Development schemes for the Toondah Harbour and Weinam Creek Priority Development Areas (PDA) ignored the loss of greenspace, community greenspace needs and the SEQ greenspace deficit.
Across south east Queensland (SEQ) the amount of publicly accessible greenspace per person has fallen annually. It is now 20% less than it was in 2001. This decline is due to population growth and a lack of investment by Government in buying community greenspace.
Loss of greenspace is a regional problem
The SEQ region has always been poorly served with community greenspace. SEQ has about 1/3 of the greenspace of the greater Sydney region. This surprises most people but across greater metropolitan areas of both city’s (or is it “like with like”), Sydney has about 49% of its area locked into a greenspace network, whereas SEQ is a long way behind with about 18%. Unfortunately SEQ has much less greenspace than the other capital cities too.
Loss of greenspace has been a pivotal issue in regional planning for SEQ. It reached a crescendo in the mid 2000’s when the region’s community faced the
prospect of a 200 km wide city. The mooted sale of GJ Walter Park rates as a significant loss of greenspace in SEQ.
Another sobering measure is that Brisbane itself is poorly served with parks. It has the least amount of parkland within 5km of the city centre of all the nations capitals.
All up the regions greenspace report card reads “failing and must do better”.
PDA planning was in denial
Given these problems the collaborative planning for the Toondah Harbour Priority Development Area is in denial. To incorporate the GJ Walter Park in the development footprint never made sense. It took no account of existing use or users, it had no regard to the existing amenity or the community benefits derived from the GJ Walter Park and it never considered the regional deficiency of greenspace.
The attempts to “sell off” or “give away” any part of GJ Walter Park or the adjacent public waterways of Moreton Bay were at odds with the overwhelming local and regional needs. If anything, the PDA planning seems to have been made in a vacuum.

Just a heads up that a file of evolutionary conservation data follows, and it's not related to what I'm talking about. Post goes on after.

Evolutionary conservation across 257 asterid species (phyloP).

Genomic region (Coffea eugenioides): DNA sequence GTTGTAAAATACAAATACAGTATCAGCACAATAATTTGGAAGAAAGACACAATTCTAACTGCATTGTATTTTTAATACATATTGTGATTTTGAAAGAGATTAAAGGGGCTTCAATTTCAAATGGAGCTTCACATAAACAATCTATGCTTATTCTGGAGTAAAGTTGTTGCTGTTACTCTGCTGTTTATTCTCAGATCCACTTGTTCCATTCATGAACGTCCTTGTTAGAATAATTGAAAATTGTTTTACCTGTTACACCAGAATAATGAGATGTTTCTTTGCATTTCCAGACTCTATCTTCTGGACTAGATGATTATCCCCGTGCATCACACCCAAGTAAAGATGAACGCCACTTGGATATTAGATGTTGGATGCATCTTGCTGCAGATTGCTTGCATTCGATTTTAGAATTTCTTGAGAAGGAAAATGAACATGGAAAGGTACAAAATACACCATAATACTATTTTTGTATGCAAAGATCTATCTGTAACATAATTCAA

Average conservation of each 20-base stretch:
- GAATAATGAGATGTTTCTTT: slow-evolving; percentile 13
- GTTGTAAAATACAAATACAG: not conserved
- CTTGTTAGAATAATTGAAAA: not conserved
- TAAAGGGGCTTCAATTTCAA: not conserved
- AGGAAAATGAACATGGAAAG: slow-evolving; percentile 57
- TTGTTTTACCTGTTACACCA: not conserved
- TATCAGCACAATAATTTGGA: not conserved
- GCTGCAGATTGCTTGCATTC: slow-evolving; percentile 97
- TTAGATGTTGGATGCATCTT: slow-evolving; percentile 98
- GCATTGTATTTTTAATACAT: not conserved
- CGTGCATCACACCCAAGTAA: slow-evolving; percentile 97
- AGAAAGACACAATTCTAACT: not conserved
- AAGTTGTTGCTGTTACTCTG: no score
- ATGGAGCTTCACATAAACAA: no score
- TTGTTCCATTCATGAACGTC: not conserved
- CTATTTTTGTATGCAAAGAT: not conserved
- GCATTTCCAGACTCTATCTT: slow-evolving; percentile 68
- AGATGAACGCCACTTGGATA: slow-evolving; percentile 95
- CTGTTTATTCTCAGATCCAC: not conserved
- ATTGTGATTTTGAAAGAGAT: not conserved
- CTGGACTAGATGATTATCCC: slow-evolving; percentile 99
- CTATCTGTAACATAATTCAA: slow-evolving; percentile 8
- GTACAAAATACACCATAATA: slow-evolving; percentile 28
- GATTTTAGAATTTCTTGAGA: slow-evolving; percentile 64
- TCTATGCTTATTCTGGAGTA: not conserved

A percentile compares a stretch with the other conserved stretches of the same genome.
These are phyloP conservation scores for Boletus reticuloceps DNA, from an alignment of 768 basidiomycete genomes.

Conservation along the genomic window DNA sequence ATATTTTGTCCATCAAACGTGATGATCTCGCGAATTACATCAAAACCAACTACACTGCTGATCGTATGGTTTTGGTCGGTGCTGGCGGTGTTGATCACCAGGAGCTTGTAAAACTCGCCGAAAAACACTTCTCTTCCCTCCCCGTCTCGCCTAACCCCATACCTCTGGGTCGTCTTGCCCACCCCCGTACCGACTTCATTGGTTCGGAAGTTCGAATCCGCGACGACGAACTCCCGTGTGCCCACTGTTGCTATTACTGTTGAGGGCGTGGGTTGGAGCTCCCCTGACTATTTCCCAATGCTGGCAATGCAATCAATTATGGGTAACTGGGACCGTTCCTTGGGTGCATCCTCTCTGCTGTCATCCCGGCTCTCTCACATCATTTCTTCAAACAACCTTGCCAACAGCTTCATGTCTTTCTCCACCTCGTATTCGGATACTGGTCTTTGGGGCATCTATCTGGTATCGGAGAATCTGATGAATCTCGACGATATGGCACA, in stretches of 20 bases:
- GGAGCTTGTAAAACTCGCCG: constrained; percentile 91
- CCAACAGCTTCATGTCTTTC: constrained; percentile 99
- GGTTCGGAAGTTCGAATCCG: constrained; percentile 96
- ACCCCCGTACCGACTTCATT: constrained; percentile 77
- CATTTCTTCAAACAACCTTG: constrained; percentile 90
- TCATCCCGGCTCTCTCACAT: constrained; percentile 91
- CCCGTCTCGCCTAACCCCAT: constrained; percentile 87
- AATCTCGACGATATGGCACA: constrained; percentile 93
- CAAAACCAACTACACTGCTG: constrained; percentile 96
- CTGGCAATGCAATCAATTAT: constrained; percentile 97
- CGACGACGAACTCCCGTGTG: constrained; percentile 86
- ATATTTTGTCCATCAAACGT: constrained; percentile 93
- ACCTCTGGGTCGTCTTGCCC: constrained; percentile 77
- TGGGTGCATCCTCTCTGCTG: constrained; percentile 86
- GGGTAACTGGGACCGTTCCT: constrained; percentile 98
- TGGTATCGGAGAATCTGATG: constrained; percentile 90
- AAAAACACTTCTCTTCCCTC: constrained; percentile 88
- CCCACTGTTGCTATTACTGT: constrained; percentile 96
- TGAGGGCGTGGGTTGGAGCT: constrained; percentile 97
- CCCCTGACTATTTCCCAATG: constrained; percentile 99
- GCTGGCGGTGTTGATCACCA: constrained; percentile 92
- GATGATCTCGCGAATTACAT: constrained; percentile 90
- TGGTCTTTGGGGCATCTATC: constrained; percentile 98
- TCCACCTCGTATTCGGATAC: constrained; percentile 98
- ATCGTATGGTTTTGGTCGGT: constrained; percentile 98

The public uproar over the draft PDA Scheme, which had proposed the sale of the GJ Walter Park and massive development of the public foreshores and waterways, caused
back tracking by both Council and the State Government. Belatedly, the Council announced it “was listening to the community”. It made a commitment to keep the park or ensure “no net loss”, it reduced the maximum building height (from 15 to 10 storeys) and halved the wet berths of the marina to 400. In other words it was not the planners or the planning process that foresaw the problems. It took community action and community rancor to bring this “planning issue” to a head. No matter what your view of the PDA proposal , given what the official planning process delivered and its arbitrary intervention by Council does not augur well for the PDA planning process. If Government planners considered economic viability of the Toondah PDA required 15 storey and 800 berths, how can it now be viable with less.
Even now, how council will acquit the ”no net loss” of greenspace undertakings are not clear. Council needs to show how it will reconcile the area of greenspace, setting, uses and users. To date there seems to be no assessment of the current use or users. What we have seen to date is a greenspace planning process that has no regard to consequences. For example, the high rise development “enabled” in the PDA Precinct will be dependent on the existing GJ Walter Park for community greenspace. This would be an inadequate area of greenspace for the estimated population of the PDA, which could be near to that of Raby Bay.
But the expected high rise occupants of the PDA are not the only users of the Park. There are the existing users and residents to be accommodated. Then there are new residents of the new developments already under construction nearby. Then there is the existing and growing need to share the Bay’s foreshores with the rapidly increasing population of the SEQ region.
After the formal PDA community consultation, there was an arbitrary and undocumented process to adjust the PDA Schemes to “stop” the loss of parkland. But the impact of these changes on the economic parameters were never made public. Some suggest there was no assessment, just an political fix.
Toondah’s foreshore greenspace serves more the whole region
It comes as no surprise to locals that many people already travel a long way to access the foreshores of Redland City. More people will come. The current crowding of Cleveland or Wellington Point, on any weekend, is self evident. So on this issue the PDA planning could be described as “planning in a bottle”. It has ignored the land uses and pressures all around…like Cleveland CBD, NSI, Cleveland Point, Raby Bay, existing traffic constraints, RAMSAR, Moreton Bay Marine Park and more.
These local and regional greenspace dilemmas are not new. The issues are part of a basic approach to land use planning. How did it escape notice of the PDA planners?
A proper, fundamental and a competent approach to greenspace planning seems to have never been deployed. The myopic planning deployed for the PDAs completely missed the broader greenspace constraints and community needs. Given the poor greenspace planning evident for the PDA, the community angst for the possible loss of the nearby greenspace known as Linear Park is understandable. The decision seems to be being made in isolation from the Toondah proposals…how can that be?
Let us hope that greenspace planning in the City Plan 2015 does a better job than that used for the PDAs!